What Are Mortgage Points – And How Do They Work?
Mortgage points are payments that are made at the closing of a home loan (added on to your total closing costs) in exchange for a lower interest rate and, therefore, a lower monthly payment.
Buying points is often referred to as “buying down the rate.” Doing this will decrease what you pay your mortgage lender in the long-run and can also help you own your home sooner.
Mortgage points are also often referred to as discount points.
How Are Mortgage Points Calculated?
A mortgage point is equal to 1% of the total amount of your home loan. Typically, each point reduces your interest rate between .125% and .25%.*
For example, let’s say you are taking out a $350,000 home loan and have an interest rate of 4%. Using a potential .25% reduction for each point, if you paid 2 mortgage points your closing costs would increase to $7,000 and you would have a reduced rate of 3.5%.*
* This quote is subject to change by product and over time, based on market conditions.
Discount Points vs. Origination Points
There are two types of mortgage points:
These are the mortgage points as described above. The more points you buy, the more your interest rate falls. Each lender sets their own discount-point criteria, so how low your rate can drop ultimately depends on your lender’s terms which are dictated by the overall housing market.
These cover the costs associated with getting your loan processed and have nothing to do with lowering your interest rate. Origination points are rolled in to your closings costs and typically equal 0.5% to 1% of your total loan amount, depending on the lender’s costs. Every lender charges origination points in some way, and you should be told what those fees are in advance before your closing.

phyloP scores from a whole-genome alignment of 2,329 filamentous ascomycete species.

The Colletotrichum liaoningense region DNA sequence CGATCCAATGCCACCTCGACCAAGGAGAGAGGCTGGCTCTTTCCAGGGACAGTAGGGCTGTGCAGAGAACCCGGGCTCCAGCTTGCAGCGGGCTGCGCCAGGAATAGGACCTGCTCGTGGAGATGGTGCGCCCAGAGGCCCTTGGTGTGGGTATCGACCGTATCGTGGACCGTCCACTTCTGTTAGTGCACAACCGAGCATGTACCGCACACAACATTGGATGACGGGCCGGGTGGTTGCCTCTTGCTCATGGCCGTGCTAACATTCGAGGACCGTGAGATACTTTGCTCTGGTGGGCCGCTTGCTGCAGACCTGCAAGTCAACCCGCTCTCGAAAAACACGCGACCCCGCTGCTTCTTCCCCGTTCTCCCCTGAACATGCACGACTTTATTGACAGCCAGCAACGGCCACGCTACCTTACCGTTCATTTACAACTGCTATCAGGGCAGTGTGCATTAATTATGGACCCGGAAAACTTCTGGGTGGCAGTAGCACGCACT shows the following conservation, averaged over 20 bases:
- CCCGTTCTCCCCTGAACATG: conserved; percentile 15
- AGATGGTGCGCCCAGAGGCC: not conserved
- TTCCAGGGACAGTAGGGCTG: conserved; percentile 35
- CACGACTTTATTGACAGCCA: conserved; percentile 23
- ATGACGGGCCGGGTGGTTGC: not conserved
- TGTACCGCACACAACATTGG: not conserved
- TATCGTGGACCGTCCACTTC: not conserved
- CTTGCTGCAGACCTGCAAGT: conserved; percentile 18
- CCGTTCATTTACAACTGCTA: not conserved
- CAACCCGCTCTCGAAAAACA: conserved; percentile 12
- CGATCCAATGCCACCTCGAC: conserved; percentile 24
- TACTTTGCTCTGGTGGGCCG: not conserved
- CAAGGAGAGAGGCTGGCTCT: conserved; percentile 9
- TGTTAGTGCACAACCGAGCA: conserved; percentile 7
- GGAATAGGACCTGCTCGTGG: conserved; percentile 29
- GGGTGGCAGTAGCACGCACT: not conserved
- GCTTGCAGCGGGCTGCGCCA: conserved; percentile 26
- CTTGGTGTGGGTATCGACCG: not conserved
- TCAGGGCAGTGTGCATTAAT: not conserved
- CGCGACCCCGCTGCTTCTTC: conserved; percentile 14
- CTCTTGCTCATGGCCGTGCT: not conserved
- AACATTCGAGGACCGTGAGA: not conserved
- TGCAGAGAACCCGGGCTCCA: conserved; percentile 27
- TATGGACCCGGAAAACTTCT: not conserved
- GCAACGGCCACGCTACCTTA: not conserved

Should You Buy Mortgage Points?
Mortgage points can save you money over time by lowering your interest rate, but it doesn’t always make sense to purchase them.
First and foremost, it depends on how much cash you have available at the time of purchase. If you can make a full 20% down payment, cover all of your closing costs, and still have cash available, purchasing mortgage points may make sense.
However, if you are planning to make a lower down payment, or if paying mortgage points would lower the amount you could put down on the house below 20%, the cost of private mortgage insurance (PMI) would probably negate or significantly decrease any benefits realized by obtaining a low interest rate.
You should also consider how long you will be living in the home to ensure you will eventually break even on the cost of the mortgage points. To do this, take the total cost of the discount points you wish to purchase and divide it by the monthly savings you’re expecting. The result will be the number of months it will take to make up the cost of the points.
If you don’t plan on staying in your home until that time, you won’t be saving any money in the long term by purchasing points. For example, if you are saving $50 a month on interest payments by paying $3,000 up front for mortgage points, you should plan to stay in the home for at least 5 years to break even.
The Bottom Line
Mortgage points can help you save money in the long run, but it’s important to consider a few things before adding them to your loan. If you anticipate staying in your home for several years and will have cash left over after covering your down payment and closing costs, purchasing points could be an excellent cost-saving option.
Reach out to one of our experienced Art of Homeownership Mortgage Professionals to help you answer any questions you may have.